Vernacular and tone are also judged and targets employees with accents management aren’t familiar with, understand or don’t classify as “decent”. “Proper English” as many would say, is the ideal example of how one should speak although this excludes elements of speech such as African American Vernacular English (AAVE), patios and other forms of local dialect that are important to the community. This becomes a form of erasure, molding persons into a sub-version of whiteness. Professionalism is a restrictive tool that upholds white standards in society.

Laws against discrimination exist in defense of and protection for racial groups among many others, but in a world where racism is prevalent, how is this enforced? The U.S. Equal Employment Opportunity Commission (EEOC) notes employment discrimination as differential or unfavorable treatment, varying from unfair treatment due to race, sex, complexion, and much more to retaliation on discriminating acts. Although there are things in place, there is still a high level of discrimination in workplaces that aren’t dealt with. Data provided by Paychex Work show rates of workplace discrimination between 1997 and 2018, where the EEOC has filed 1,889,631 discrimination complaints. Of those specifically based on race, it was at 34%. Important to note, of all complaints filed—such as those based on disability, race, sex and much more—64% were dismissed on finding no issue after investigation and 18% closed for administrative reasons. 

This means that even in the category of racial discrimination, there’s the likelihood of instances where the employee withdrew their complaint or was unable to thoroughly complete the process with uncooperative efforts by management. In several workplaces employers threaten employees with job loss, resulting in a lack of confidence to address their concerns. This becomes beneficial for capitalism, understanding the necessity to maintain a level of unemployment for its longevity—yet reinforces values that force persons to tolerate the conditions they’re in to remain employed. Instead of creating an environment where Black employees can be their authentic selves, they’re told to hide that for the company’s image. They’re told that they can do as they wish outside of work, yet in jobs where the majority of one’s time is spent between commuting and work, little time is available for self-interests.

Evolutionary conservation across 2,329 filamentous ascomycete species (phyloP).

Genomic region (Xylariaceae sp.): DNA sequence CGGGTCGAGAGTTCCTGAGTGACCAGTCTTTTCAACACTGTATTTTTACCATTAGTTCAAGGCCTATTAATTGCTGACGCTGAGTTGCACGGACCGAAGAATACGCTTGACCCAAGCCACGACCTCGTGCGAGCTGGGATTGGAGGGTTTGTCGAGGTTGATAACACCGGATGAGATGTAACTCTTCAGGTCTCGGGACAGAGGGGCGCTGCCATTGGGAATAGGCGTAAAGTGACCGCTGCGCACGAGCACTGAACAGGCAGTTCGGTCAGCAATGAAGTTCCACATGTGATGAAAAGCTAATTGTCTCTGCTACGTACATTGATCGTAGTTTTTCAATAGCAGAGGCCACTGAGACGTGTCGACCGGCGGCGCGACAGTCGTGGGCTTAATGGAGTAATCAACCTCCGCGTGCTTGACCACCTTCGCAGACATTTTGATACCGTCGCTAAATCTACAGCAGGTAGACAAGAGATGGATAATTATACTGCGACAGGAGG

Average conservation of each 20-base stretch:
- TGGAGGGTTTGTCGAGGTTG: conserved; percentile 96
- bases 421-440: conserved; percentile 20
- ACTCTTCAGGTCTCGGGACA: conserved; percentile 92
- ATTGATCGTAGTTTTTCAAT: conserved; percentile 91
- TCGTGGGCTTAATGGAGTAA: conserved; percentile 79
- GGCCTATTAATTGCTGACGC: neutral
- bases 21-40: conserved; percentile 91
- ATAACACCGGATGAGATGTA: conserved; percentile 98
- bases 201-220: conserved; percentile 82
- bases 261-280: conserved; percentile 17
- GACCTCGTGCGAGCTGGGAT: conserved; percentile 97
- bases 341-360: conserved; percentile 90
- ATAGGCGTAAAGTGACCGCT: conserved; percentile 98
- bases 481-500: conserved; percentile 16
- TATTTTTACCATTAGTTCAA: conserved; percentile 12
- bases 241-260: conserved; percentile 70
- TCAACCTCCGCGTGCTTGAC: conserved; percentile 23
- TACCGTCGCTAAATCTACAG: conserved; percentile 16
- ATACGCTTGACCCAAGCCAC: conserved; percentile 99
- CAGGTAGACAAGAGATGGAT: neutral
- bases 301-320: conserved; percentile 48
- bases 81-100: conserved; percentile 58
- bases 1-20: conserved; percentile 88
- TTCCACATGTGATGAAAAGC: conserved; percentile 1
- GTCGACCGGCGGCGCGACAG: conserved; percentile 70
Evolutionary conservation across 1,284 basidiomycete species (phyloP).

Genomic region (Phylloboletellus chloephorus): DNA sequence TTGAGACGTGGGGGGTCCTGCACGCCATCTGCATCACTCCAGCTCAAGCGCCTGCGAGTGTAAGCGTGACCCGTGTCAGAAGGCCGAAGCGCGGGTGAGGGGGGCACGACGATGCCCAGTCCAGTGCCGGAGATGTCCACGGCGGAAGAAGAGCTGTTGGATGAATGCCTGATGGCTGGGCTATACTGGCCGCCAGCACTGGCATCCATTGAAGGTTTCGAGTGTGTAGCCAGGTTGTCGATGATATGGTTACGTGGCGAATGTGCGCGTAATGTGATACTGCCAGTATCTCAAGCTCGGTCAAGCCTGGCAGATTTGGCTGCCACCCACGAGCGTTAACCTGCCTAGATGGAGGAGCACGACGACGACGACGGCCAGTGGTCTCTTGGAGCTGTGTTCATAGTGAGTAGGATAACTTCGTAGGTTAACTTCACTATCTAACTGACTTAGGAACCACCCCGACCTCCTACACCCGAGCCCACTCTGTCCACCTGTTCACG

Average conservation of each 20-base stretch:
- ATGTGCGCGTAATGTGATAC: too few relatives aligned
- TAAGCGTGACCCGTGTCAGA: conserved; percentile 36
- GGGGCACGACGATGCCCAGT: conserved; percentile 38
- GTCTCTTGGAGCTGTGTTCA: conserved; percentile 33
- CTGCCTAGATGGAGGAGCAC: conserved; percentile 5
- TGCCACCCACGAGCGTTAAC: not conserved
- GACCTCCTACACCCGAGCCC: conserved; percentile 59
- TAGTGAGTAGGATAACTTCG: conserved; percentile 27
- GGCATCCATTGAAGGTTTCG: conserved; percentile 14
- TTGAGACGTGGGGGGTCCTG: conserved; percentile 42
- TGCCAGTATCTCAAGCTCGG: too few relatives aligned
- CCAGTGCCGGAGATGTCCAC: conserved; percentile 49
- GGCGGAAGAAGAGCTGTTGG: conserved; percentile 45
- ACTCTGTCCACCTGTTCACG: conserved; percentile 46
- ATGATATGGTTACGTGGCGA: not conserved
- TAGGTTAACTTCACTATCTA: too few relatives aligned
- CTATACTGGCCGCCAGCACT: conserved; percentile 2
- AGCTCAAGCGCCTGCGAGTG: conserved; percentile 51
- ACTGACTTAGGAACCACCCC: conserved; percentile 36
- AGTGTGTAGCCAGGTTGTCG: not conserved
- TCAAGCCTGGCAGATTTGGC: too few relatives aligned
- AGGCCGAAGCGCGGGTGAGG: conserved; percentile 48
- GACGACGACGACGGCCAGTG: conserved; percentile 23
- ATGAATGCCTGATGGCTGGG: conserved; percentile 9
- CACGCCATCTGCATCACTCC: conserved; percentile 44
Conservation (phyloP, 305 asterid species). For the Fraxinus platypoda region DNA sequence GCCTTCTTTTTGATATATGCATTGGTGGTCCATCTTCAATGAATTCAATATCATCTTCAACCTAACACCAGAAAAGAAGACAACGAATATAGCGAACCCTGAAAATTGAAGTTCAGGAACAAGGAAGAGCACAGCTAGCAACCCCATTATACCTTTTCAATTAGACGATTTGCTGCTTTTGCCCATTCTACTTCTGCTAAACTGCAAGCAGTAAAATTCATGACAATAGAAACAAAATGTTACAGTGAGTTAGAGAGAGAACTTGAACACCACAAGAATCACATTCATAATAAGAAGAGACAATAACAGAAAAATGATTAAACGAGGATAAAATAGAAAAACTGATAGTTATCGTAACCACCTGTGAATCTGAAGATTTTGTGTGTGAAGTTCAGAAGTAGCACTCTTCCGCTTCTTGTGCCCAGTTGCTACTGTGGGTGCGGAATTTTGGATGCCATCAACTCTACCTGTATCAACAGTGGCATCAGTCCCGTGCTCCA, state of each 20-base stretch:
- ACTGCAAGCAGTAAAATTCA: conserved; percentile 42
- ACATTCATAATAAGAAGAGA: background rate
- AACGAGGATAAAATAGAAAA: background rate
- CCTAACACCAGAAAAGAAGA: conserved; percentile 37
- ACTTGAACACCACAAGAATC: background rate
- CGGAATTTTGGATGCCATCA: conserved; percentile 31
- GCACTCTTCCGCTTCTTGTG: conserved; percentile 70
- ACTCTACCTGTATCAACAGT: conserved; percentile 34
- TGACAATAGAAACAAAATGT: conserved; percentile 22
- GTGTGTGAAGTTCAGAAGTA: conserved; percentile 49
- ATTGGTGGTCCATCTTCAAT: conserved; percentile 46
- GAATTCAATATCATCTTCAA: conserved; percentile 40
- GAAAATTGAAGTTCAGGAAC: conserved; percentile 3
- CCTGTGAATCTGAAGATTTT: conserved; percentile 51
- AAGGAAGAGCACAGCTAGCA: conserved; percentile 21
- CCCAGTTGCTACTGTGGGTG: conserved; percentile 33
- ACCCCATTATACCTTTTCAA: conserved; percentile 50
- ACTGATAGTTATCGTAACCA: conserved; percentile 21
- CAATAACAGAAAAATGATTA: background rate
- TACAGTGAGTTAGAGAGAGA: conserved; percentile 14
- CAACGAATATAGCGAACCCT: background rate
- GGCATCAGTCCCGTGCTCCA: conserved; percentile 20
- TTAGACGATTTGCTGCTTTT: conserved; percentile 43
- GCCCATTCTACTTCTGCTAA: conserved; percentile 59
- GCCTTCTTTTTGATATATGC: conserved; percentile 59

Realistically, it’s impractical to expect an employee to separate themselves in such a way, especially to appeal to discriminatory regulations that solely uphold whiteness. It’s alarming to view practices of one’s culture, religion, or any other factor as a distraction or nuisance, with the justification of one’s biases towards them. It’s disturbing to be treated as replaceable commodities who can be stripped of their identity, rather than beings who are multi-faceted and should embrace themselves in every field they function in. “Professionalism” is used as a racist instrument, weaponized against Africans under a capitalist system. It is not inclusive for identities in the African diaspora and must be abolished in every field. 

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Princess Avianne Charles, also referred to as “Avianne”, is a Trinidadian writer and blogger. With experience in the field of Occupational Safety and Health, she promotes safer spaces and advocates for human rights both in and out of the workplace.